First, he helped the junior high kids understand that they were at the age where they could use their strengths to protect others instead of being the ones who were protected. The next step was the realization that, to protect their mothers or grandmothers or little kids or whoever needed help, they needed to be alive. So, "nigeru" wasn't about running away. It was about staying alive to be available to help.

Still, there were kids who said, "But if I run away, I'm still a coward."

Dr. Kitada's reply was that the one who is brave enough to do what others don't have the guts to do is not a coward. Just the opposite. When everyone is standing around, unable to move, worried about what everyone else is thinking about them, the one who is brave enough to go first--to pull others along the road to safety--is the hero.

Sometimes, the battle isn't against the forces of Mother Nature. It's a battle against the barriers we build in our own minds.


Listen to the Waves

This was on the Yahoo news board, and the reason I find it fascinating is because I had a character in my novel Katsuren predict that this would someday be possible. And now it is:

Scientists have taken the seismic waves from last year's massive Japan earthquake and converted them into audio waves.

The new audio waves allow experts and general audiences to "hear" what the 9.0-magnitude earthquake sounded like as it moved through the earth and around the globe on March 11, 2011.

"We're able to bring earthquake data to life by combining seismic auditory and visual information," said Zhigang Peng of Georgia Tech. "People are able to hear pitch and amplitude changes while watching seismic frequency changes. Audiences can relate the earthquake signals to familiar sounds such as thunder, popcorn popping and fireworks."


Time to Give a Little Back

No man is island, no one is alone. Japan can heal, the world can heal. And the UN is helping it to happen.

Here is a recent happening at the UN headquarters in New York:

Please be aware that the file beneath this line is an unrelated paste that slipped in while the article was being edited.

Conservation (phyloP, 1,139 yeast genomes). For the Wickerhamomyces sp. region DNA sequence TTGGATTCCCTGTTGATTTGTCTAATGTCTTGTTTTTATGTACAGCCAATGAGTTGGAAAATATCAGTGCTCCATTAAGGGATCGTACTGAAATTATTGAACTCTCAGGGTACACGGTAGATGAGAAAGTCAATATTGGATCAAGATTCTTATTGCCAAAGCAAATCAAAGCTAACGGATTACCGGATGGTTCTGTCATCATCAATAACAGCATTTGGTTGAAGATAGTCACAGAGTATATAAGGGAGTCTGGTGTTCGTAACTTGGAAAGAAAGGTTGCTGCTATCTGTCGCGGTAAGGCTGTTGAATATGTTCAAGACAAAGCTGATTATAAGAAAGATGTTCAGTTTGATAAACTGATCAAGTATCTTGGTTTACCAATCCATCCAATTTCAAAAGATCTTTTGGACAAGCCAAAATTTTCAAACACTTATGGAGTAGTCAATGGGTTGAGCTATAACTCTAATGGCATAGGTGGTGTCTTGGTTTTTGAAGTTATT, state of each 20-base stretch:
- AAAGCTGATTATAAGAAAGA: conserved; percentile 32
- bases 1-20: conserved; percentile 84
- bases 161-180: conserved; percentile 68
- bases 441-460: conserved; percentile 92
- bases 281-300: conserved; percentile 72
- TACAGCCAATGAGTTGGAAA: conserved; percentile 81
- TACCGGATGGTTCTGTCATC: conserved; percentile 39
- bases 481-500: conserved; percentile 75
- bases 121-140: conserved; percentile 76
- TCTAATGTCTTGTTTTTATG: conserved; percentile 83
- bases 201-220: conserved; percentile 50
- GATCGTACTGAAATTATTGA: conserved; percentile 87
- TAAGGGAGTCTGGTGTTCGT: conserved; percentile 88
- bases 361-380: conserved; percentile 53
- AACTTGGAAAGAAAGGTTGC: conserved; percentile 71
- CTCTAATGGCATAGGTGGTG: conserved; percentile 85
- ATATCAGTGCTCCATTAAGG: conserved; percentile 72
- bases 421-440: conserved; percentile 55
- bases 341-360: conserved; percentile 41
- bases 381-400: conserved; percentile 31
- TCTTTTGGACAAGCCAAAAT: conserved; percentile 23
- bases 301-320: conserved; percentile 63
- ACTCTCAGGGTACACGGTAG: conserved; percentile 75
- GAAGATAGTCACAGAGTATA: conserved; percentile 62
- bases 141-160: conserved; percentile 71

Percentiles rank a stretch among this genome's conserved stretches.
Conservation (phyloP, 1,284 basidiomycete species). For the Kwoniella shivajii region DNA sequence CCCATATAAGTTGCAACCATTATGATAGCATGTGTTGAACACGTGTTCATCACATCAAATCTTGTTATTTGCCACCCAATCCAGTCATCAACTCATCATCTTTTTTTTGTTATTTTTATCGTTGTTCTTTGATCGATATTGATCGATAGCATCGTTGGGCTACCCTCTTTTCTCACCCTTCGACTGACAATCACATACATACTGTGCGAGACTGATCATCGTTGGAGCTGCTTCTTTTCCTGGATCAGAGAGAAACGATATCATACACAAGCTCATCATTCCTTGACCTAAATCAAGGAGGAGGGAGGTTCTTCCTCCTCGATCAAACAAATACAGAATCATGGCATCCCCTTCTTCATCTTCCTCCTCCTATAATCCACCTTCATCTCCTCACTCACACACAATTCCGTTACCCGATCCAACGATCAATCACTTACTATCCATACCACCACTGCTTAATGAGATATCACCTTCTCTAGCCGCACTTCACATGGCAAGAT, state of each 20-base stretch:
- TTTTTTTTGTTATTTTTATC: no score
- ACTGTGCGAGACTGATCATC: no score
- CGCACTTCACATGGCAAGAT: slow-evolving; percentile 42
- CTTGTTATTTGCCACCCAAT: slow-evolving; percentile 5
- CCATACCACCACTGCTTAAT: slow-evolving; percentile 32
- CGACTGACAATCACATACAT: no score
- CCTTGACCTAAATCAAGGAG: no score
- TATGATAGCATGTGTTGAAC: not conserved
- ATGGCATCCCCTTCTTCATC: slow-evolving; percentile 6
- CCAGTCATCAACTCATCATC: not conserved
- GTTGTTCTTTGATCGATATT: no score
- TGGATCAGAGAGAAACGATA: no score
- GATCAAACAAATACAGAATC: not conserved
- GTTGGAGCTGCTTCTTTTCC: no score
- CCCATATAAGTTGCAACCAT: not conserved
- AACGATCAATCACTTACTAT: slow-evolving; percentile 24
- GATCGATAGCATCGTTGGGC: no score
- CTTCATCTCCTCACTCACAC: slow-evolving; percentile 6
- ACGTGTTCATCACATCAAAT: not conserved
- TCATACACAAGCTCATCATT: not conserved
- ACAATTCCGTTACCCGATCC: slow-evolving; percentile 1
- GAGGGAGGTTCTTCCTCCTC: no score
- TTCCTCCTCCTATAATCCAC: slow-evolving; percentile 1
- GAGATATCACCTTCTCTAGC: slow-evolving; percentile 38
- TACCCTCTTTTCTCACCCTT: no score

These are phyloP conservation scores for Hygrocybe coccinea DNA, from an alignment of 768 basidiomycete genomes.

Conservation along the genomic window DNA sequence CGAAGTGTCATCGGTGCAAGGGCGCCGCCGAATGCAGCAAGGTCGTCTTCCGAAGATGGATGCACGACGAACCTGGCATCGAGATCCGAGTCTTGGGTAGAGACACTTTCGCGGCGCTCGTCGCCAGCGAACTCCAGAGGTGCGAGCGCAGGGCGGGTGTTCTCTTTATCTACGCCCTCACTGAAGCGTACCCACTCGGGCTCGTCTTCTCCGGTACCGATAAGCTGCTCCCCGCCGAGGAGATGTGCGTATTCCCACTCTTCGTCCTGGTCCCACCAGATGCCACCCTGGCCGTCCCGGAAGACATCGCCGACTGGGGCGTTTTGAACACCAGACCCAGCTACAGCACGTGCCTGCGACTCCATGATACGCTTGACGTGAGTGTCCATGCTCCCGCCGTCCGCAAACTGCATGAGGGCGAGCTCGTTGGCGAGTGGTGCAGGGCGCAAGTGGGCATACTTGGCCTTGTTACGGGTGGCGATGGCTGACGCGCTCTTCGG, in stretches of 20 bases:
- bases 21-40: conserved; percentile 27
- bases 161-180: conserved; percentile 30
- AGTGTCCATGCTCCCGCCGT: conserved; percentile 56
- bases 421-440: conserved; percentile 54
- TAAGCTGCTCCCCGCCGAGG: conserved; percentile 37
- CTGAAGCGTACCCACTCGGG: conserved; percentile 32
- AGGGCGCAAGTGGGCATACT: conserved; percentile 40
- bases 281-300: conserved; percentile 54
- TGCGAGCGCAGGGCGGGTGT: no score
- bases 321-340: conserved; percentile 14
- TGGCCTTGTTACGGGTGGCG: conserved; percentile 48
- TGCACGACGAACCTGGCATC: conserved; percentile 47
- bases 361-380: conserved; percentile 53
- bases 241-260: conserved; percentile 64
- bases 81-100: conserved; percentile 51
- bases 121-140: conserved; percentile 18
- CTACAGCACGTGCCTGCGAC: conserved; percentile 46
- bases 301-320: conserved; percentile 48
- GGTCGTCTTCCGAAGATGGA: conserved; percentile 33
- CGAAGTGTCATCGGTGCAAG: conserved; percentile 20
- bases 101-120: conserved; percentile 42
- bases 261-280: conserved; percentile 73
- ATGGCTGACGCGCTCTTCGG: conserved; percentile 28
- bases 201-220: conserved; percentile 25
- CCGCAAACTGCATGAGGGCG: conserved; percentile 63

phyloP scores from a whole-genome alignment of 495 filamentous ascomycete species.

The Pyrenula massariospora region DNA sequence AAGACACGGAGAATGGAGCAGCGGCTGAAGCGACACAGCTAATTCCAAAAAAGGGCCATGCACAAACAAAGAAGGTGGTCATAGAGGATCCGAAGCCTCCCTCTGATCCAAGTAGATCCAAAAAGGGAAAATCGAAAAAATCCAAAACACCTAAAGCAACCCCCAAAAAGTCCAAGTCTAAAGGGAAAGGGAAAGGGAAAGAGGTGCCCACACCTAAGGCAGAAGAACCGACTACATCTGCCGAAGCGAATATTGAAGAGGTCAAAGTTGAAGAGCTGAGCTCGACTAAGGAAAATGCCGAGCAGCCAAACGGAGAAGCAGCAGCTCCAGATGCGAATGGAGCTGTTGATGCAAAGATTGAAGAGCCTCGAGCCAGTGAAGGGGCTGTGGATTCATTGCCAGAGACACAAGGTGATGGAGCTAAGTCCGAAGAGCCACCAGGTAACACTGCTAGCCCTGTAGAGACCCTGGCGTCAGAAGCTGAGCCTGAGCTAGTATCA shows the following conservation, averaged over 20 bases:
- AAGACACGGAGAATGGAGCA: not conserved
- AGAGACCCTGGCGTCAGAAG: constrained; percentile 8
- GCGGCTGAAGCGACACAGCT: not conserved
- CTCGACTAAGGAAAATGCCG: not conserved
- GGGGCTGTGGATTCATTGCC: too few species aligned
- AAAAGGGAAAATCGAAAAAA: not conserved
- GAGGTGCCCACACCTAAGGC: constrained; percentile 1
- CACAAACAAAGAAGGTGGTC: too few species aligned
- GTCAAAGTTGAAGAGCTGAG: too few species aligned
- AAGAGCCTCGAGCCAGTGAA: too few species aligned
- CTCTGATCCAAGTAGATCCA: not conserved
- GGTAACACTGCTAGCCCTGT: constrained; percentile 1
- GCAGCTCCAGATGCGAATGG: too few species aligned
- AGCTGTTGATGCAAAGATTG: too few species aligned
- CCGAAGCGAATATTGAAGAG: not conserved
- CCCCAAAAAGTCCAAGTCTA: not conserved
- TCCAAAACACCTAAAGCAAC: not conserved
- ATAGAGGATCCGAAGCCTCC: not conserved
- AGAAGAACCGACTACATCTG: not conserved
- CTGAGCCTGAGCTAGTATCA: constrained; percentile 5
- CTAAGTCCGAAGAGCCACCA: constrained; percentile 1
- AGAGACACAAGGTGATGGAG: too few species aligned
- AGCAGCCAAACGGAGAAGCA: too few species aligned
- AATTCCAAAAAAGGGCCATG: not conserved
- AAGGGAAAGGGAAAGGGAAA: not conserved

Wednesday, March 7, 2012

Tohoku artists perform at U.N.'s HQ
NEW YORK — A group of mostly traditional artists from Tohoku put on a show Monday at the U.N. headquarters to display solidarity with disaster victims around the world.

The event included performances of the "wakumizu kagura" dance from Tono, Iwate Prefecture, and "wadaiko" drumming by the Ondeko-za group.

The Japan Foundation jointly organized the show and said the performances ahead of the first anniversary of the March 11 quake and tsunami were dedicated to victims of disasters and conflicts around the world.

The event also was intended to express Japan's gratitude to the international community for its postdisaster support and to demonstrate that the nation is on the way to recovery.

The show was held at the world body's headquarters because Japan's mission to the United Nations participated in its planning.

"We have to use the experience of the earthquake, tsunami and nuclear accident to become stronger, more resilient and more united," U.N. Secretary General Ban Ki Moon said.

"Tonight's performance demonstrates (Japan's) powerful resolve. . . . Let us draw inspiration from tonight's performance to conquer tomorrow's challenges."

The audience seemed impressed by the power of the traditional music and performances.

"I just think that the show completely encompassed Japan in its state right now, incorporating the old and the new," said Jeannette Raymond, a 19-year-old spectator who works for a nongovernment organization.

"I was definitely blown away by the sheer power of the drummers," she said.

"It is impressive to be here," said Sebastian Carreau, a 27-year-old student at Columbia University, noting the sounds and tension of the drums were reminiscent of natural disasters.

The show, which has also been held in Los Angeles, is now scheduled to move to Paris, Beijing and Shanghai.